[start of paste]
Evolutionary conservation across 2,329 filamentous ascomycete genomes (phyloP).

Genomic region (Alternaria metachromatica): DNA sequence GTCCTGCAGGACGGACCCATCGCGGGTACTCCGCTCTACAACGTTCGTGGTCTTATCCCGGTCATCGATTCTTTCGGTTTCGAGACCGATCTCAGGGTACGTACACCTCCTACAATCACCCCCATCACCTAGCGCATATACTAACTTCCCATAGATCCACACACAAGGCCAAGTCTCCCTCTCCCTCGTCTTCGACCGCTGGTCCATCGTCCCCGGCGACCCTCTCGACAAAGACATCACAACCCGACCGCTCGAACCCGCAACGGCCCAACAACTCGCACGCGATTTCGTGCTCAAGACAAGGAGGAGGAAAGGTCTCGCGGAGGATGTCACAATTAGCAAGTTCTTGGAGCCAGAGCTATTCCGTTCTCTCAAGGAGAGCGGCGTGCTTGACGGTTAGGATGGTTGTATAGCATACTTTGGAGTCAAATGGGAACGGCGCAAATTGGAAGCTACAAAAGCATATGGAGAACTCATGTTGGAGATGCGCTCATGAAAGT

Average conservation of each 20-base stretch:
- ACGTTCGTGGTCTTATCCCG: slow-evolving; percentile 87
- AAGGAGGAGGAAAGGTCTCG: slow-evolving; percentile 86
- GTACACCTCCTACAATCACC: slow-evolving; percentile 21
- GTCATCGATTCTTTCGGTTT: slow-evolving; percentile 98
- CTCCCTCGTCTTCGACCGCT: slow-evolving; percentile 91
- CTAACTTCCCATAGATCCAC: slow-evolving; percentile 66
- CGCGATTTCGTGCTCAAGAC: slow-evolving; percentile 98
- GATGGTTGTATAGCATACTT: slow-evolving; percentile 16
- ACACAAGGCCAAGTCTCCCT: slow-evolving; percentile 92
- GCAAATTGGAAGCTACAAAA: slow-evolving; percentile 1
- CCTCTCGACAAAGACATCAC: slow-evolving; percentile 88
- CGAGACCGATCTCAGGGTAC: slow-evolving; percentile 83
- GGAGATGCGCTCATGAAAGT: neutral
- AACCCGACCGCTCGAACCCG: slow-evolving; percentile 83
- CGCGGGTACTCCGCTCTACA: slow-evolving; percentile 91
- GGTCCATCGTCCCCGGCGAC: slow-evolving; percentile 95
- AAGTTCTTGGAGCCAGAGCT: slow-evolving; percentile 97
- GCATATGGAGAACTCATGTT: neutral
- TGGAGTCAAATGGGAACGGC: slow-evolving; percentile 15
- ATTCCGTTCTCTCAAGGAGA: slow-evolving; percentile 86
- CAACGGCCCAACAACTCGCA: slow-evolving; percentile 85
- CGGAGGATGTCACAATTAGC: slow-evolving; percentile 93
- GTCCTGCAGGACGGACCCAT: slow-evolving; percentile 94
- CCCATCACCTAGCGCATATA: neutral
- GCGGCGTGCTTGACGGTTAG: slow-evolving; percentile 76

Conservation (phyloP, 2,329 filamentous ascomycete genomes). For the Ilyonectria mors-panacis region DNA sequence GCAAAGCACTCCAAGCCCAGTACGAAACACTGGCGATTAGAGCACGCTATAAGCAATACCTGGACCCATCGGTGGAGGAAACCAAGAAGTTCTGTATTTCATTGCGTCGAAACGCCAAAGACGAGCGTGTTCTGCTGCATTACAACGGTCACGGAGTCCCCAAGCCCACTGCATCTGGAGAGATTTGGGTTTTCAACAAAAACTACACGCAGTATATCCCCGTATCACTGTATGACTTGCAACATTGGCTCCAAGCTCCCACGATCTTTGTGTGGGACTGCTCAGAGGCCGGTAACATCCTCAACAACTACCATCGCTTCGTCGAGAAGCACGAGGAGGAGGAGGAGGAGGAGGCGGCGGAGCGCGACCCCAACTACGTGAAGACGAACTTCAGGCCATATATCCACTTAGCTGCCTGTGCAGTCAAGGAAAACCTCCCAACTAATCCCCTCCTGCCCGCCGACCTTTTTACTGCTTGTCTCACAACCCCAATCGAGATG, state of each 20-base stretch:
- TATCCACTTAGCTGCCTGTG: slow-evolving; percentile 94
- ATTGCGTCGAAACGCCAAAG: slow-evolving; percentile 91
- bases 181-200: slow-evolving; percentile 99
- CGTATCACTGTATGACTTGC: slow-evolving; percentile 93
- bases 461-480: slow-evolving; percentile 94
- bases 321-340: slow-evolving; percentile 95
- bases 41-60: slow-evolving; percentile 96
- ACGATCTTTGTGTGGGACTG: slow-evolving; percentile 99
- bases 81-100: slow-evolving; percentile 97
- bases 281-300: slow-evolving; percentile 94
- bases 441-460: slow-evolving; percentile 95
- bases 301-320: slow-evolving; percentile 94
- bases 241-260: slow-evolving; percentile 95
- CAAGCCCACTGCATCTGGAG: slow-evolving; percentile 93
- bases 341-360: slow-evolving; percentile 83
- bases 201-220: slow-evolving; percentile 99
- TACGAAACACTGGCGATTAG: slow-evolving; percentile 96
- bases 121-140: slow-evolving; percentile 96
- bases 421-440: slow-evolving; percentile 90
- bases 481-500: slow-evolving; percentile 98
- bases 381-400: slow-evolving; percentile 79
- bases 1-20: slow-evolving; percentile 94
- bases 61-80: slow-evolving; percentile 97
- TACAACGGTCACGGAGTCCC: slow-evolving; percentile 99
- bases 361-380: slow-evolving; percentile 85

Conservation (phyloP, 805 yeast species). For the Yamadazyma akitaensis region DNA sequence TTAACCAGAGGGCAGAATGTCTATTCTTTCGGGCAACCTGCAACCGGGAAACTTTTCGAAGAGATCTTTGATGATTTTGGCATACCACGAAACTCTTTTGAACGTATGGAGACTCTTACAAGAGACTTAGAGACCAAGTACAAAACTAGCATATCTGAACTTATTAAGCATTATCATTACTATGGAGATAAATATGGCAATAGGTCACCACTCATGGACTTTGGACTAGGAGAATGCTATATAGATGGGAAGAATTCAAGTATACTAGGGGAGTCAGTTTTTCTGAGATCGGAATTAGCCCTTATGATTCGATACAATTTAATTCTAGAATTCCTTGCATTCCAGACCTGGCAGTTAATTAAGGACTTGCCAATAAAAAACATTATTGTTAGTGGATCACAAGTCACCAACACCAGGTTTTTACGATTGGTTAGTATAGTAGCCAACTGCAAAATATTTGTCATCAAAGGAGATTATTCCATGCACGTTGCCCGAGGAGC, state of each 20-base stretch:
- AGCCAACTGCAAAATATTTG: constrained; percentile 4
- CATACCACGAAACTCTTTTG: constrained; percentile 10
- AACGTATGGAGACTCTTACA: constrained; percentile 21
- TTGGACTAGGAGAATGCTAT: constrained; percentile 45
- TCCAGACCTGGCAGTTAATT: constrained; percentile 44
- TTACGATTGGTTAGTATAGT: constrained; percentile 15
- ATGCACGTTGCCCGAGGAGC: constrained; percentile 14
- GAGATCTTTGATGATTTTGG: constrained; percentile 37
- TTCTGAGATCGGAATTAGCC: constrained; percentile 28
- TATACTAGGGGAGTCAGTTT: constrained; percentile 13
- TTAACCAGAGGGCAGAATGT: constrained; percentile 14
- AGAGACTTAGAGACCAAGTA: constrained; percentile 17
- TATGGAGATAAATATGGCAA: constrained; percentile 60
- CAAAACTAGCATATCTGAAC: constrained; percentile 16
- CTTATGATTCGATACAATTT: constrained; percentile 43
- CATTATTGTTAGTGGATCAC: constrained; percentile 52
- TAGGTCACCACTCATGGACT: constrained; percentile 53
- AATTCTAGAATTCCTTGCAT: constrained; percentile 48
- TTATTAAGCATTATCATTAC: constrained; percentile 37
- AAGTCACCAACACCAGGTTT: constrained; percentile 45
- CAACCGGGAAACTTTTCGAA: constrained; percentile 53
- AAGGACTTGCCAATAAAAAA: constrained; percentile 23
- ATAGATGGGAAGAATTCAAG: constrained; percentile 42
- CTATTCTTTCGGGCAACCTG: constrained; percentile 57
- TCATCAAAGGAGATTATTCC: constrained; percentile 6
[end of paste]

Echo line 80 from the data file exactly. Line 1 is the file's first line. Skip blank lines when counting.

- TCATCAAAGGAGATTATTCC: constrained; percentile 6